The trends could have turned around as Hungarian property prices might have finally started to decrease for the longer term. Several important indicators point to this.
After soaring high inflation and prices in the Hungarian property market, a slight change of direction has already begun at the end of 2022. But now, according to ingatlan.com’s latest data and analysis, the prices might fall more predictably.
Trend turnaround in the property market
Although inflation and prices in the Hungarian property market started to stagnate, the long-anticipated price drop has not materialised so far. This is because many households have postponed their planned move due to high mortgage rates and the uncertain economic environment.
But László Balogh, ingatlan.com’s chief economist is more positive regarding long-term changes than before.
“Although year-on-year price increases are still significant in terms of average prices per square metre in the national market, the price increase slowed down last autumn. In fact, prices have already fallen in some locations” – Balogh commented on ingatlan.com’s latest data.
“In addition, buyers’ bargaining power has increased by one and a half times last year’s level to 6-8 percent in 2023. So it’s not an exaggeration to say that the price downward trend has started,” said László Balogh.
According to his analysis, while the number of people interested in homes for sale has fallen, supply has increased significantly. In Budapest, it was up more than 20 percent compared to March last year and almost 10 percent compared to January this year. In the county’s capital cities overall, supply is up by more than 60 percent year-on-year, but there has also been a double-digit increase of more than 11 percent compared to the first month of this year.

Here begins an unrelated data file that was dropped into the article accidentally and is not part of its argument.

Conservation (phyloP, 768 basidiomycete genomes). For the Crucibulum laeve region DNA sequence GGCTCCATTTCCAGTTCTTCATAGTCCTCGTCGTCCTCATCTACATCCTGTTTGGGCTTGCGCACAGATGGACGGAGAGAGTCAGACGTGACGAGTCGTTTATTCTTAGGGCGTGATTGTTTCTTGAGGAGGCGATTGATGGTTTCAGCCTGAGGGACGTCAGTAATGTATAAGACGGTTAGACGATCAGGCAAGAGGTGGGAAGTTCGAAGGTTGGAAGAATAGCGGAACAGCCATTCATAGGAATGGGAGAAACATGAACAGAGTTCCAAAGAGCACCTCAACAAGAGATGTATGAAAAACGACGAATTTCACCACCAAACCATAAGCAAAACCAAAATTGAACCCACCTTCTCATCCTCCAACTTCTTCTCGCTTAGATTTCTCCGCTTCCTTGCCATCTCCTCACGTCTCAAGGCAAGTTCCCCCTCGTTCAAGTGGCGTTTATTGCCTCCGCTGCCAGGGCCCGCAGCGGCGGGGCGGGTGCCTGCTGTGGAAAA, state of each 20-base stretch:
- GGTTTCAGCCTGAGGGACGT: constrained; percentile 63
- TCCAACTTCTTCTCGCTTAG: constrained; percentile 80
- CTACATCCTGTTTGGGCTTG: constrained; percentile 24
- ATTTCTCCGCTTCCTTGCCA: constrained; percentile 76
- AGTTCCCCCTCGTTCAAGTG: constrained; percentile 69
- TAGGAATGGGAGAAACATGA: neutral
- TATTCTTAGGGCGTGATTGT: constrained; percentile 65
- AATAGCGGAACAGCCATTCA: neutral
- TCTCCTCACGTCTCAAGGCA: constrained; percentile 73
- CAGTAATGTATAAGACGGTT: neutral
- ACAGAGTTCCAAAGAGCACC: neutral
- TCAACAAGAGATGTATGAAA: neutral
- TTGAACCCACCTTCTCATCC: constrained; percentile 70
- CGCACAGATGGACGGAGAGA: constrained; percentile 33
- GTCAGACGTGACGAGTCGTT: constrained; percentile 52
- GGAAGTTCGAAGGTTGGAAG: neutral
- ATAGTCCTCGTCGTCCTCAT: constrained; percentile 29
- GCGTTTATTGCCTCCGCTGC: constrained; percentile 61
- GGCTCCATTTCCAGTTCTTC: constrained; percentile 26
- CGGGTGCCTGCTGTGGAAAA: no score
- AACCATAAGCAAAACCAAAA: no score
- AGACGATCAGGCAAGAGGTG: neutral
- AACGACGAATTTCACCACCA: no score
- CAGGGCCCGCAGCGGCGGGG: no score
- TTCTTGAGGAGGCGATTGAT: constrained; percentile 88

Price falls in several districts in Budapest
In Budapest, the average price per square metre of second-hand homes for sale was HUF 952,000 (EUR 2,500) at the end of March, up more than 8 percent from twelve months ago. At the same time, prices rose by only 0.4 percent compared to January, which means stagnation. Prices in several districts have fallen compared to levels seen at the beginning of the year. In district XIII – which is still one of the most popular locations in the capital-, the average price per square metre fell by 1.7 percent to HUF 1.06 million (EUR 2,640). In districts XV, XX, XXI and XXII, the price per square metre fell by 2-3 percent over two months, to HUF 698-971,000 (EUR 1,832-2,550).
However, that does not mean that demand will grow exponentially. According to László Balogh, inflation needs to recede and interest rates need to fall for the second-hand housing market to recover. “It is too early to give an accurate forecast, but the situation is expected to improve in the second half of the year” – says positively the economist.
In the meantime, the population of Hungarian suburbs is growing considerably, read more HERE.